When Top Spin made its way onto Xbox in late 2003 it was nothing short of revolutionary. With its fast paced gameplay, expansive single player career mode and brilliant online play over Xbox Live, Top Spin wowed fans and critics alike. Nearly two years later it makes its way onto PS2 but with mixed feelings.
Firstly you have to ask has anything good come from those two years of delay, or is this the exact game we saw on Xbox all that time ago? With Top Spin 2 lurking around the corner for the new Xbox 360, PS2 fans may justifiably feel Xbox followers have all the fun. Such an opinion would be highly vindicated because the PS2 version certainly doesn't feel any better than the Xbox version did, but in many respects it does come pretty close.
All the Top Spin fundamentals are here, not only does the game handle like the 'successor to Virtua Tennis' the Xbox version was often described as, but it also offers a healthy number of game modes such as exhibition and custom tournament which are great for single or multiplayer gaming up to four players. The main career mode allows you to create a character from scratch with attributes such as height, weight, body type and facial structure. You can even scan in you own face from an Eye Toy if you own one and feel that way inclined. From there your challenge is to become the next tennis legend and compete for that no.1 world ranking. You will travel the world gaining money, sponsors and making a name for yourself. As you progress through the career mode your character will gain certain traits depending on how you like to play. For example if you play with power your character with time will master the power shots. If you play with precision your character will develop better accuracy.
Top Spin offers you a number of different groundstrokes, such as forehands, backhands, drops and lobs. Serves are easily executed using a double tap meter. There is a careful balance of power to consider, too powerful and you're shot spirals out of control with little accuracy, whereas if you hit it with very low power your opponent will rarely be caught out. There is something called a risk metre which works directly in proport to how well you are doing in a match, the idea is the better you are doing the more effective it will be to pull off a risk move and catch out your opponent, but at the danger of messing up a straight forward swing. This adds an extra sense of depth and risk to the gameplay mix.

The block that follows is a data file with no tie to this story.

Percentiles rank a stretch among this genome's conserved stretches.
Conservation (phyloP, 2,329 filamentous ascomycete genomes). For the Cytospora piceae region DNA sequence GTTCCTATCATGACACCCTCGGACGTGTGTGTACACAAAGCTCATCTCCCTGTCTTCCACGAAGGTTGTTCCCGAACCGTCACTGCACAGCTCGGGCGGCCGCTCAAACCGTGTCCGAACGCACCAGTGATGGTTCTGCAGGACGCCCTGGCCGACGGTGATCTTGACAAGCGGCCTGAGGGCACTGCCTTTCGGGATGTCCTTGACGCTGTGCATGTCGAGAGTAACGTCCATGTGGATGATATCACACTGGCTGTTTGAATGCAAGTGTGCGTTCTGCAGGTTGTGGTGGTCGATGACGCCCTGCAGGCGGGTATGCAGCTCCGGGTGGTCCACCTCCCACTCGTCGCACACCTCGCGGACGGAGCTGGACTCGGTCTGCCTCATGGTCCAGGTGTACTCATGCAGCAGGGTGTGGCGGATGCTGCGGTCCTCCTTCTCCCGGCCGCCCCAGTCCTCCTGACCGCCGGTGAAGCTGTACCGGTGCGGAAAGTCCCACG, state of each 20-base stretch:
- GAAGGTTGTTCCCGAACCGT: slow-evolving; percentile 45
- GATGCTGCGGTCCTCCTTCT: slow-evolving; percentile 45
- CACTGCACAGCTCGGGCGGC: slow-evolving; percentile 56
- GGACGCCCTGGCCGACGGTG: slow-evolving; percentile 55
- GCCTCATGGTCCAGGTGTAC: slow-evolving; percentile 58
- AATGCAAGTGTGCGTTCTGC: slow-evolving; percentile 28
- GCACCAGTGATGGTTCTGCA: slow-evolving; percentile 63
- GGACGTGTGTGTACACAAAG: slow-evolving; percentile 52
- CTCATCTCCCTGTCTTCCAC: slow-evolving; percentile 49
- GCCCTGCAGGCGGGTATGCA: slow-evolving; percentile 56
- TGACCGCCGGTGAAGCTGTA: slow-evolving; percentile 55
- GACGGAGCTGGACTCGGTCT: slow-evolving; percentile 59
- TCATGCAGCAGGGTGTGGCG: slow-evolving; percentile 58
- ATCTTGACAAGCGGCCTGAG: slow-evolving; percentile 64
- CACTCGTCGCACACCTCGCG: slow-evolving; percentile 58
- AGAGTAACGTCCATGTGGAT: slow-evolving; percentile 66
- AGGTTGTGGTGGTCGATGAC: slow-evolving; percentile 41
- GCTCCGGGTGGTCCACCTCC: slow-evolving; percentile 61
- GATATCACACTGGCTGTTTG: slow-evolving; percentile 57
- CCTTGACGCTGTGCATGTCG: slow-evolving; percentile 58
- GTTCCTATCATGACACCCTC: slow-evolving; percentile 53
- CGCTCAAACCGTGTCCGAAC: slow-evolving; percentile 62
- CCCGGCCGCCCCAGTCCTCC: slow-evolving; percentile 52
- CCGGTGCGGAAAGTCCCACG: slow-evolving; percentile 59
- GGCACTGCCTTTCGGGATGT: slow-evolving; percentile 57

As far as graphics are concerned the awesome in-game special effects seen in the Xbox version either look unimpressive or don't make any appearance in the PS2 version which is highly disappointing to say the least. Some of the textures also look poorly detailed and lacking in quality which is equally inadequate. However, overall there is plenty of praise to give the graphics. The massive arenas look great, most of the characters look like their real life counterparts and move very naturally indeed. The shadows also look very good. The game also runs at a steady frame rate, at the compromise of loading times which can be as long as 30-40 seconds per round.
The sound, despite the repetitive grunting noises the players often make when smashing the ball, is generally very good. The ambient background sounds differ from venue to venue and seem highly appropriate for each stage. The sounds the ball makes bouncing over the court and getting hit by the racket seems authentic but there is a dearth of in-game music, bar the small variety of electronic guitar 'muzak' which loops during the menus.
Online gameplay was something that made Top Spin on the Xbox stand out from the rest of the crowd, so rather unsurprisingly they included online play for this PS2 version. While the PS2s online service doesn't feel as complete as the online service provided on Xbox Live it still does a fairly solid job. However the biggest hurdle you may experience is actually getting an opponent to play, as its not exactly bursting with players at present.
Two years after the Xbox release and many small compromises leave Top Spin on PS2 feeling not quite as revolutionary as the Xbox version was. However it is a game that remains the most definitive and worthwhile Tennis experience so far. Given a choice of consoles, just be sure to go for the Xbox version, even if it is older.